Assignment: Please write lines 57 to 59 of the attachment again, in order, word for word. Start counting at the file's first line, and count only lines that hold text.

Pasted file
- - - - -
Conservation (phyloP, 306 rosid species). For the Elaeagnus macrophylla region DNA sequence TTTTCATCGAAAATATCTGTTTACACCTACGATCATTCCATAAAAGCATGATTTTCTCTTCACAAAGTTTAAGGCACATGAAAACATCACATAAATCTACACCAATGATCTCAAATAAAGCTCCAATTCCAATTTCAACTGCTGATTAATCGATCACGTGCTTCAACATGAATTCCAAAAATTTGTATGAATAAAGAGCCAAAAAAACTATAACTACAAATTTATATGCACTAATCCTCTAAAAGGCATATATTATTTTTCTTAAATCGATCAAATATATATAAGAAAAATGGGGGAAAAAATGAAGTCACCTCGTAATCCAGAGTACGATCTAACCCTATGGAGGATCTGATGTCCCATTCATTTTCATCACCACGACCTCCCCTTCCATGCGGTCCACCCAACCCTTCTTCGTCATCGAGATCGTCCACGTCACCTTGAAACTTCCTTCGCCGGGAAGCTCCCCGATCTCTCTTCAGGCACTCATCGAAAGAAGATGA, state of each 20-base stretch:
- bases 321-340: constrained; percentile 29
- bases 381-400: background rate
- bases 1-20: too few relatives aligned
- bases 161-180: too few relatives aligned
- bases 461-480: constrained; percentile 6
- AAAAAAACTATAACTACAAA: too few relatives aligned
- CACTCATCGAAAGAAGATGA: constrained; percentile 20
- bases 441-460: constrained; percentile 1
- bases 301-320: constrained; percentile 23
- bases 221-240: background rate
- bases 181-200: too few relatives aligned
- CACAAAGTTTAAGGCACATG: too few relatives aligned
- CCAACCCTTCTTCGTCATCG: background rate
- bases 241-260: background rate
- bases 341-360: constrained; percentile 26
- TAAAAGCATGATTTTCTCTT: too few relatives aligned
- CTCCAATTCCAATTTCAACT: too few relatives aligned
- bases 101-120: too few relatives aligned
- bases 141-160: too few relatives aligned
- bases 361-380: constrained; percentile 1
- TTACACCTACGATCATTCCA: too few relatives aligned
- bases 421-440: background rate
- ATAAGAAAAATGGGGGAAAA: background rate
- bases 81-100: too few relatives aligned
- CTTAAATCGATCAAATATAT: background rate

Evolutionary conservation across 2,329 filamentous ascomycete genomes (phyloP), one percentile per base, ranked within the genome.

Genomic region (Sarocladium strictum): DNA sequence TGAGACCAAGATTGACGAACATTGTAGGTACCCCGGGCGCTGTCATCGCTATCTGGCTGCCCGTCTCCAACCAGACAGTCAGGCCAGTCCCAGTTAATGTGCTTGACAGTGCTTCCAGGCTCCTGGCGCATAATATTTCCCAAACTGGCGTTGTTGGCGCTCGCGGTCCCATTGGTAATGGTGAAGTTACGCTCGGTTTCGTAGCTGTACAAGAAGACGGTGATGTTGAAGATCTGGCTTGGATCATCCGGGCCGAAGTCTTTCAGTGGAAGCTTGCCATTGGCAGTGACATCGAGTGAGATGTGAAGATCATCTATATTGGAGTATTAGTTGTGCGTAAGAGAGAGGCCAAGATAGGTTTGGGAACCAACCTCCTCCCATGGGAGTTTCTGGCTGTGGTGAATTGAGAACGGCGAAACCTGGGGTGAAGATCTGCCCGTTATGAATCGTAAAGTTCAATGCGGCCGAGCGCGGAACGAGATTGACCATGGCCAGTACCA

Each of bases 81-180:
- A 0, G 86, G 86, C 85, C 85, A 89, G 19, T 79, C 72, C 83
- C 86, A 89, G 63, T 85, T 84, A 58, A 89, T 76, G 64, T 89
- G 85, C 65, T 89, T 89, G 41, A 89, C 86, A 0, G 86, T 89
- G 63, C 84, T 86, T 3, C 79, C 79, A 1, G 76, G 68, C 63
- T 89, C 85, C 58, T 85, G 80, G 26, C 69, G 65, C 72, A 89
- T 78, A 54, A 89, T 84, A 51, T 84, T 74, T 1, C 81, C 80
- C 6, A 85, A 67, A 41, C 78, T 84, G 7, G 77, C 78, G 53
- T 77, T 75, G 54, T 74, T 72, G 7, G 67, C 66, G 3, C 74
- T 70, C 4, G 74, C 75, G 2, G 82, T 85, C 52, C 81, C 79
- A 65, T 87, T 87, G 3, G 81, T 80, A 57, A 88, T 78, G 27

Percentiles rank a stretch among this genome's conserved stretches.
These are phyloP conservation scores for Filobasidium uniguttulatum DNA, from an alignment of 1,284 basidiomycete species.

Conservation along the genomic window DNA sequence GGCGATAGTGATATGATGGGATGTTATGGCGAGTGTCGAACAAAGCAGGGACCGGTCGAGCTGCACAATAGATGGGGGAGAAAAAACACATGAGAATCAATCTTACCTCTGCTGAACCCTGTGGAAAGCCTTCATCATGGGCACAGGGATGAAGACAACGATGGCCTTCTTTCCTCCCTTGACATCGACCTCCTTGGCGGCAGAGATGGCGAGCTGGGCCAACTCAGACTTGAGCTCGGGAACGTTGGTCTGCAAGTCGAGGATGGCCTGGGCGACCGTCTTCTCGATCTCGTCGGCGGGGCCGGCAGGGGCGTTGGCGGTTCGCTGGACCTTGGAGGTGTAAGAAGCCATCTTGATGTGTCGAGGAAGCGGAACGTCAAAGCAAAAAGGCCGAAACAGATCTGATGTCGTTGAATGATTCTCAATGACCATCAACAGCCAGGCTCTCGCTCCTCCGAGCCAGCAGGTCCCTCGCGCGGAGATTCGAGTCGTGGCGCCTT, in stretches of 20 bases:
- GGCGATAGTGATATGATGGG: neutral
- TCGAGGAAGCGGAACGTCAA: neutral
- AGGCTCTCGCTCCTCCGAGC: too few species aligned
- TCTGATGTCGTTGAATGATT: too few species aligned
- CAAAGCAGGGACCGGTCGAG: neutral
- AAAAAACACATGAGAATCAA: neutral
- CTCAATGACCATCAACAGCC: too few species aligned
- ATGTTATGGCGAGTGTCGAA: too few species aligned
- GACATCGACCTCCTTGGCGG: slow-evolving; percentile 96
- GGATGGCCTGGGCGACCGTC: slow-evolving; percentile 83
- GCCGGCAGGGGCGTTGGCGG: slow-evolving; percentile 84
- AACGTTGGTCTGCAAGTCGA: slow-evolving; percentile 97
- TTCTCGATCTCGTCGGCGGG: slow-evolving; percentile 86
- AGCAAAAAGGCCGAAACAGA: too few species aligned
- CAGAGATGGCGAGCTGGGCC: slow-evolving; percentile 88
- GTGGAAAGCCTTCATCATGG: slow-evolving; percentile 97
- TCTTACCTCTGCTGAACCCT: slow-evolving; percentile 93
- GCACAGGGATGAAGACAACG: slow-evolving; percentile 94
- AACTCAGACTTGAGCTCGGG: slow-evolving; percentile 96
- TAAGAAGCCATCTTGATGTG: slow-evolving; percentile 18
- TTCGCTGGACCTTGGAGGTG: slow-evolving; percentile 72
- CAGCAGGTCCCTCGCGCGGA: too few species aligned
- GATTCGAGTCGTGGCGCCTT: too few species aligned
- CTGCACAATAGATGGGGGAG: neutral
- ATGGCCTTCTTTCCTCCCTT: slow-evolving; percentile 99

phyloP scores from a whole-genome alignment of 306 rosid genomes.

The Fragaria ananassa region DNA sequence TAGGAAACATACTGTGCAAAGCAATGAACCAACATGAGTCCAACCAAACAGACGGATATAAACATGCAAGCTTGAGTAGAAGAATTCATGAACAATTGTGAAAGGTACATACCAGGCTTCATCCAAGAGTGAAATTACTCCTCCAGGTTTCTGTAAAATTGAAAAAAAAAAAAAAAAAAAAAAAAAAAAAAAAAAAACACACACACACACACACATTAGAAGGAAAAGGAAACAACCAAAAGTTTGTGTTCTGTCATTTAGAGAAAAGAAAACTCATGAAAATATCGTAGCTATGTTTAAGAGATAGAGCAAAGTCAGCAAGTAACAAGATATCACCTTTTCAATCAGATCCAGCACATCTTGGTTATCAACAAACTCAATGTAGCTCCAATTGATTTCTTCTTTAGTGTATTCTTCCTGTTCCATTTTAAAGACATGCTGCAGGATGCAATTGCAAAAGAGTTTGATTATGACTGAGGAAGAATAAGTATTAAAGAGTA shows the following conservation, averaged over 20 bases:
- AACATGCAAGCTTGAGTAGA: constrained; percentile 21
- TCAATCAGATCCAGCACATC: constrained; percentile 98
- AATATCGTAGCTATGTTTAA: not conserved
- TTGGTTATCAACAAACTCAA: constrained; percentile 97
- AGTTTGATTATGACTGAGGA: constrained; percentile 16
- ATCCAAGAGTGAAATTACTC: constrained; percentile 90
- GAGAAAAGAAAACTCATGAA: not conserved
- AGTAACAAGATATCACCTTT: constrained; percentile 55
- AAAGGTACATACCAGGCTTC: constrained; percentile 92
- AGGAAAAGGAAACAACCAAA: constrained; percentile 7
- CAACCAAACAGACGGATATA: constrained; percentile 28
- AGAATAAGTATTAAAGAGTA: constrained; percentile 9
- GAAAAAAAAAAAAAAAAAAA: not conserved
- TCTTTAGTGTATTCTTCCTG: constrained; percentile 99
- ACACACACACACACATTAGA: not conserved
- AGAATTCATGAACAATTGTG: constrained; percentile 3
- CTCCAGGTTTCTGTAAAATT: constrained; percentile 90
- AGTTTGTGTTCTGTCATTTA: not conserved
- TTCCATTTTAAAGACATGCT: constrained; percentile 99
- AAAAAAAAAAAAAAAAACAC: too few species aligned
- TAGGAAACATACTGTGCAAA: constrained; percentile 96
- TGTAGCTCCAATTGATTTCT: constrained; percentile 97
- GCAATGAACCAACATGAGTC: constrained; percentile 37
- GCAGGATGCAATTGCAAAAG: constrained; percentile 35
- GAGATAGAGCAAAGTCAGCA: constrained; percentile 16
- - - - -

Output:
- CAGAGATGGCGAGCTGGGCC: slow-evolving; percentile 88
- GTGGAAAGCCTTCATCATGG: slow-evolving; percentile 97
- TCTTACCTCTGCTGAACCCT: slow-evolving; percentile 93